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Factors affecting the delivery of community pharmacist-led medication reviews: evidence from the MedsCheck annual service in Ontario

Overview of attention for article published in BMC Health Services Research, November 2016
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  • Above-average Attention Score compared to outputs of the same age (54th percentile)
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3 tweeters

Citations

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18 Dimensions

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56 Mendeley
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Title
Factors affecting the delivery of community pharmacist-led medication reviews: evidence from the MedsCheck annual service in Ontario
Published in
BMC Health Services Research, November 2016
DOI 10.1186/s12913-016-1888-2
Pubmed ID
Authors

Petros Pechlivanoglou, Lusine Abrahamyan, Linda MacKeigan, Giulia P. Consiglio, Lisa Dolovich, Ping Li, Suzanne M. Cadarette, Valeria E. Rac, Jonghyun Shin, Murray Krahn

Abstract

Medication reviews have become part of pharmacy practice across developed countries. This study aimed to identify factors affecting the likelihood of eligible Ontario seniors receiving a pharmacy-led medication review called MedsCheck annual (MCA). We designed a cohort study using a random sample of pharmacy claims for MCA-eligible Ontario seniors using linked administrative data from April 2012 to March 2013. Guided by a conceptual framework, we constructed a generalized-estimating-equations model to estimate the effect of patient, pharmacy and community factors on the likelihood of receiving MCA. Of the 2,878,958 eligible claim-dates, 65,605 included an MCA. Compared to eligible individuals who did not receive an MCA, recipients were more likely to have a prior MCA (OR = 3.03), receive a new medication on the claim-date (OR = 1.78), be hypertensive (OR = 1.18) or have a recent hospitalization (OR = 1.07). MCA recipients had fewer medications (e.g., OR = 0.44 for ≥12 medications versus 0-4 medications), and were less likely to receive an MCA in a rural (OR = 0.74) or high-volume pharmacy (OR = 0.65). The most important determinant of receiving an MCA was having had a prior MCA. Overall, MCA recipients were healthier, younger, urban-dwelling, and taking fewer medications than non-recipients. Policies regarding current and future medication review programs may need to evolve to ensure that those at greatest need receive timely and comprehensive medication reviews.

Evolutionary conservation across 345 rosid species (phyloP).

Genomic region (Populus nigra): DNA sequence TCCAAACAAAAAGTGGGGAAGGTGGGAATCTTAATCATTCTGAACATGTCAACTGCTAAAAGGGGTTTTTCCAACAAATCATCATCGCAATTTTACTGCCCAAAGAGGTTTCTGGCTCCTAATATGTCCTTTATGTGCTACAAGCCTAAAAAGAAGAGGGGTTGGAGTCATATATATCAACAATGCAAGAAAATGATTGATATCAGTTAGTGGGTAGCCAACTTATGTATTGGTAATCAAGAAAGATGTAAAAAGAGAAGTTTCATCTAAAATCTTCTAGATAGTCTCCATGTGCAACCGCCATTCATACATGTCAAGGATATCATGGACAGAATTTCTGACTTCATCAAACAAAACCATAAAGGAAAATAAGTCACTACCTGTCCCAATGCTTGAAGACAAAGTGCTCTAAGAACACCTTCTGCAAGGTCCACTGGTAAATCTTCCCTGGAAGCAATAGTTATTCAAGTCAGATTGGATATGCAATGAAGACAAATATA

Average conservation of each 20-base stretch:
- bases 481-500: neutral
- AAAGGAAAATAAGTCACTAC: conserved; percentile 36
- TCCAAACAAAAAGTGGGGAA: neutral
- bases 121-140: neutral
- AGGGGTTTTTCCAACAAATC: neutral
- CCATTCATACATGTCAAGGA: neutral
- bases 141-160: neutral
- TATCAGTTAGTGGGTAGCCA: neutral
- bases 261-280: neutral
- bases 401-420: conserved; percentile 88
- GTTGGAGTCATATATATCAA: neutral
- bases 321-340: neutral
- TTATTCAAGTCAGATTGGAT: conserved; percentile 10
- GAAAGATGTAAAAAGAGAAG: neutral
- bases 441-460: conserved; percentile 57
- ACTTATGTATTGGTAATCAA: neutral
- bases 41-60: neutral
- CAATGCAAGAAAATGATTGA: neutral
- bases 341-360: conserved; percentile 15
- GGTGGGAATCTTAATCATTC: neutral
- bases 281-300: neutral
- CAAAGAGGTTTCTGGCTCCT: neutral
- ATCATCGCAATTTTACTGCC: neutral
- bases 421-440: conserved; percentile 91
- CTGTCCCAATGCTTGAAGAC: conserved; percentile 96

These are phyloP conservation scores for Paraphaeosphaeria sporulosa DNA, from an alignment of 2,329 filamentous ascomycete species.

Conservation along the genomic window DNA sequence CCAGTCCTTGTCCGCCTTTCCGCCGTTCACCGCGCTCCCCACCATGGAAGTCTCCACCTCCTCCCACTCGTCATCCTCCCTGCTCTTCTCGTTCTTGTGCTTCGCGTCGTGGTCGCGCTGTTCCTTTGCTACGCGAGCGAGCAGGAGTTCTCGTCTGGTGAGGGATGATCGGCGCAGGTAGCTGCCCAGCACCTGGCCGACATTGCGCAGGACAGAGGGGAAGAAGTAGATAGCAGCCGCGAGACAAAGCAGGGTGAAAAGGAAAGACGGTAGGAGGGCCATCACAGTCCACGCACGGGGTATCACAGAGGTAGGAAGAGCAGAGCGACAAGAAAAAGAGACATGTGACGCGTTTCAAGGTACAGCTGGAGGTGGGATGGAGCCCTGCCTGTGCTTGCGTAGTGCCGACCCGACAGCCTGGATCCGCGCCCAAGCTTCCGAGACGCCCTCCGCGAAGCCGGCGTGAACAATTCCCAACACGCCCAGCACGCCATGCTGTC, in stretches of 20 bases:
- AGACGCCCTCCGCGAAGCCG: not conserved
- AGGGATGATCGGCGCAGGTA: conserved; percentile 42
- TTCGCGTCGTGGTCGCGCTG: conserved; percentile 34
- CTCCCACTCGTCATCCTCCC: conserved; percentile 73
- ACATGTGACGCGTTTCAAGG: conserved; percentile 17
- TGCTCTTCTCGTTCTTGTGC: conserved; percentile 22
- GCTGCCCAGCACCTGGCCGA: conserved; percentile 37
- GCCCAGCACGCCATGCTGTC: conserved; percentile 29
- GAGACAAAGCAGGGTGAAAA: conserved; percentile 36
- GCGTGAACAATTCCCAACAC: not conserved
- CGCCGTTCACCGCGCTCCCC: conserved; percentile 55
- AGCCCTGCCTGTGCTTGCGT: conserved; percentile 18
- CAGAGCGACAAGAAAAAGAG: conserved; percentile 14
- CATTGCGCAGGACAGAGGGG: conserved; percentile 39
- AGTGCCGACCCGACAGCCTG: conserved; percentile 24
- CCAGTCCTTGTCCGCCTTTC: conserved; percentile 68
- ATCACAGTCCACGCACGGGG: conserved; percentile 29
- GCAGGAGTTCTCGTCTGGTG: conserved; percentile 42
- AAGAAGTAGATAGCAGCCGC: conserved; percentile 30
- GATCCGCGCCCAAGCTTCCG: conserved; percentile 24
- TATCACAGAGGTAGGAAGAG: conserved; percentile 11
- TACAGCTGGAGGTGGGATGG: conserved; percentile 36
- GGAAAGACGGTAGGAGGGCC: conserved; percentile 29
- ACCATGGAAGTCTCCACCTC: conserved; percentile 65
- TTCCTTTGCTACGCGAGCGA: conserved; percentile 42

Twitter Demographics

The data shown below were collected from the profiles of 3 tweeters who shared this research output. Click here to find out more about how the information was compiled.

Mendeley readers

The data shown below were compiled from readership statistics for 56 Mendeley readers of this research output. Click here to see the associated Mendeley record.

Geographical breakdown

Country Count As %
Unknown 56 100%

Demographic breakdown

Readers by professional status Count As %
Student > Ph. D. Student 8 14%
Student > Bachelor 7 13%
Student > Master 6 11%
Researcher 6 11%
Student > Postgraduate 4 7%
Other 10 18%
Unknown 15 27%
Readers by discipline Count As %
Pharmacology, Toxicology and Pharmaceutical Science 12 21%
Nursing and Health Professions 7 13%
Medicine and Dentistry 6 11%
Social Sciences 4 7%
Economics, Econometrics and Finance 2 4%
Other 8 14%
Unknown 17 30%

Attention Score in Context

This research output has an Altmetric Attention Score of 2. This is our high-level measure of the quality and quantity of online attention that it has received. This Attention Score, as well as the ranking and number of research outputs shown below, was calculated when the research output was last mentioned on 15 February 2017.
All research outputs
#6,352,045
of 11,343,411 outputs
Outputs from BMC Health Services Research
#2,079
of 3,597 outputs
Outputs of similar age
#141,984
of 320,515 outputs
Outputs of similar age from BMC Health Services Research
#55
of 98 outputs
Altmetric has tracked 11,343,411 research outputs across all sources so far. This one is in the 43rd percentile – i.e., 43% of other outputs scored the same or lower than it.
So far Altmetric has tracked 3,597 research outputs from this source. They typically receive a little more attention than average, with a mean Attention Score of 5.8. This one is in the 40th percentile – i.e., 40% of its peers scored the same or lower than it.
Older research outputs will score higher simply because they've had more time to accumulate mentions. To account for age we can compare this Altmetric Attention Score to the 320,515 tracked outputs that were published within six weeks on either side of this one in any source. This one has gotten more attention than average, scoring higher than 54% of its contemporaries.
We're also able to compare this research output to 98 others from the same source and published within six weeks on either side of this one. This one is in the 42nd percentile – i.e., 42% of its contemporaries scored the same or lower than it.